Nooksack council vote may decide fate of contested tribal members
Since its inception in early 2013, an effort by the Nooksack Indian Tribe to strip 306 Nooksacks of membership has deeply divided the tribe. A tribal council election Saturday could bring that disenrollment to a halt.
Seattle Times staff reporter
An election Saturday could determine the future of hundreds of Nooksack Indians fighting what is likely the largest tribal disenrollment in Washington history.
Since its inception in early 2013, an effort by the Whatcom County tribe to strip 306 Nooksacks of membership has deeply divided the tribe. Saturday’s vote could bring that disenrollment to a halt.
The tribal council’s decision in February 2013 to expel some of the tribe’s 2,000 members was based on the belief they don’t meet membership requirements — specifically that a common ancestor of the 306 was neither listed in records from 71 years ago nor allotted tribal land.
The “Nooksack 306,” as they became known, banded together and have waged a legal battle in tribal and federal courts to preserve their membership along with the social network, housing, health care and fishing and hunting rights that go with it.
Many of them depend on fishing and hunting for their livelihoods.
The disenrollment was stayed in January pending an appeal in tribal court.
“We really feel like we have an edge [in the election], where some people are second-guessing what is happening,” said Moreno Peralta, who is among those being disenrolled.
George O. Adams, who is challenging incumbent Bob Kelly for chairman said he backs the 306.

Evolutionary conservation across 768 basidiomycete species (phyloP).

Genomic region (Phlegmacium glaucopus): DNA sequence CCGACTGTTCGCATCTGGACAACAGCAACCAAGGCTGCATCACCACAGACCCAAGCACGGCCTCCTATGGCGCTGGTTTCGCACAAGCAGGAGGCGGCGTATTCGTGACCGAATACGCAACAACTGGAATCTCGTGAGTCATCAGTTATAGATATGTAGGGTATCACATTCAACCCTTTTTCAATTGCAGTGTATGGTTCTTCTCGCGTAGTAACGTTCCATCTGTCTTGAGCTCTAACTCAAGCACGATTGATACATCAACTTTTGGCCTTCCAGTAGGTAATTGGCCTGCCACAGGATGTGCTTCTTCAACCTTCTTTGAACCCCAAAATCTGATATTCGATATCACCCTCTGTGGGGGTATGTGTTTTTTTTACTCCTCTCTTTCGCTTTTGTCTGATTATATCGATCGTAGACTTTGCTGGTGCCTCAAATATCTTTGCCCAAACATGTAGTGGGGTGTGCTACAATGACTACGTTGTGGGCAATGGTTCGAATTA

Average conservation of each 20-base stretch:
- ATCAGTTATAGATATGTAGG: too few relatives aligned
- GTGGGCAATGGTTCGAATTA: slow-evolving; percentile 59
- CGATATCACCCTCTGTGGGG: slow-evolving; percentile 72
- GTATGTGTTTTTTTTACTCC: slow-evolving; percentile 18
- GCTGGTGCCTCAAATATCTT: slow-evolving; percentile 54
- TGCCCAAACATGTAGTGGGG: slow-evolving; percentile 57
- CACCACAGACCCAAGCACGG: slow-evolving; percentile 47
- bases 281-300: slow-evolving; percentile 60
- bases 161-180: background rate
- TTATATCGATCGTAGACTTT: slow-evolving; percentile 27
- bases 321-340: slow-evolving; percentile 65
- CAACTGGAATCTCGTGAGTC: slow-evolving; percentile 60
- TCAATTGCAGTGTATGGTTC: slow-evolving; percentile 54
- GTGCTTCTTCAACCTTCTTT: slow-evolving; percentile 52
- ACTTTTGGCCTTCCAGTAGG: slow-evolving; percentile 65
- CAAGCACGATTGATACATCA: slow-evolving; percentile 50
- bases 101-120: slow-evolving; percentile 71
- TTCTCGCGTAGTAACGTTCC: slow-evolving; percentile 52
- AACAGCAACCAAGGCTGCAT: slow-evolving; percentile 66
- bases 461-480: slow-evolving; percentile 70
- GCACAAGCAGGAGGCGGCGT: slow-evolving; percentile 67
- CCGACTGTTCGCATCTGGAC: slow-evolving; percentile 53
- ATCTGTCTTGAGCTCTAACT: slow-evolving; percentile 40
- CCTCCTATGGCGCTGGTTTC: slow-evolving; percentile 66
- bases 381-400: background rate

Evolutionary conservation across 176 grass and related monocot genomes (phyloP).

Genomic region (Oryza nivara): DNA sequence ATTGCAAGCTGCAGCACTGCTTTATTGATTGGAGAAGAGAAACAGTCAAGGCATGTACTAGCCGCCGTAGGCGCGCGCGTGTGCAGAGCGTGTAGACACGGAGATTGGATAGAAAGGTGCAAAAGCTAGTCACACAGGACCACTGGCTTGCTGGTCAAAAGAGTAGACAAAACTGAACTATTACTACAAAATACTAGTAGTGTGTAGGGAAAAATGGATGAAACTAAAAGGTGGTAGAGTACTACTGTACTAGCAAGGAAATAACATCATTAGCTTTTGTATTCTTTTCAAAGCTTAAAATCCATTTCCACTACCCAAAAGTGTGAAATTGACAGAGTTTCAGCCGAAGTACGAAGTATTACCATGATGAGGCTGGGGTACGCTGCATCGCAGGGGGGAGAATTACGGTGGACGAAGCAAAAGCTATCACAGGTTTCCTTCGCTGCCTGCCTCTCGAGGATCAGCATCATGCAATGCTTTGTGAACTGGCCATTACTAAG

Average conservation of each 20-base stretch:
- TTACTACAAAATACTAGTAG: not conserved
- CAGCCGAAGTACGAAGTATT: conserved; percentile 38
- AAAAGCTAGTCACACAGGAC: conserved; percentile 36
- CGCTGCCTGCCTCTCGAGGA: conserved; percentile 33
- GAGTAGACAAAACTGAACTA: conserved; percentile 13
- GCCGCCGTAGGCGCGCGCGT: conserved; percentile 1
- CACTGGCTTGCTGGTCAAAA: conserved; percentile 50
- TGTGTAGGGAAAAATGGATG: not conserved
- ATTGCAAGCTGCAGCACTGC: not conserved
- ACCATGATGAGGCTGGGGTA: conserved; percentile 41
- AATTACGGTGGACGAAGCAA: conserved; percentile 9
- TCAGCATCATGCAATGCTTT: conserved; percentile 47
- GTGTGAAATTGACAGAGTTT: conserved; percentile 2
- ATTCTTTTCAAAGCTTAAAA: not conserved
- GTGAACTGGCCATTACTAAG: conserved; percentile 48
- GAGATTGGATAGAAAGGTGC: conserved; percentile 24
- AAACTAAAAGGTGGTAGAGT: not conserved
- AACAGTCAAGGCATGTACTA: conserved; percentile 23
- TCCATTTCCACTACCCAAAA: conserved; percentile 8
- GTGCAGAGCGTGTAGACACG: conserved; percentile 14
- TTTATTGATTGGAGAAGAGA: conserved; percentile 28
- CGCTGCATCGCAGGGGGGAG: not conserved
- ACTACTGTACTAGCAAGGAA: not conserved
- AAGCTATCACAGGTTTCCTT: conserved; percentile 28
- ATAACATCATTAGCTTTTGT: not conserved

“If elected, my goal is to reverse the wrongdoing of disenrollment; reconcile the hurt,” he wrote in his candidate statement.
Three candidates who are challenging the current tribal secretary and two council members are also anti-disenrollment.
According to a section of Nooksack Constitution originally approved in 1973, enrolled members of the Deming, Whatcom County-based tribe must have appeared on the 1942 tribal census, received an original 1942 tribal-land allotment or be a descendant of someone who met either of those conditions.
The 306 members are all descendants of a woman named Annie George, who they say was a full-blooded Nooksack. But she is not listed as an original land allottee, and she is not on the 1942 census. Descendants say she is listed on other censuses and in other tribal members’ probate papers.
Saturday’s vote doesn’t specifically address disenrollment, but the Nooksack 306 are treating the election as a referendum on the effort, said Gabe Galanda, a lawyer representing the members. Three of the four anti-disenrollment candidates won the primary election. Kelly, who favors disenrollment, won the three-way, Feb. 15 primary by just three votes.
“The stakes in this election couldn’t be any higher for my clients,” Galanda said. “Their very existence weighs in the balance.”
The Nooksack 306 say the disenrollment process is the culmination of tribal tensions that have existed for decades.
Kelly and other current tribal council members did not return requests for comment, but Kelly has told media in the past that it would be unfair to the tribe to allow the group to remain without proof of membership.
Adams said in his candidate statement that the action of the tribal council “puts shame on our Nooksack Tribe by following a misguided policy of self-genocide practices.”
“They did not follow the oral tradition of our ancestors,” he wrote.
Paige Cornwell: 206-464-2530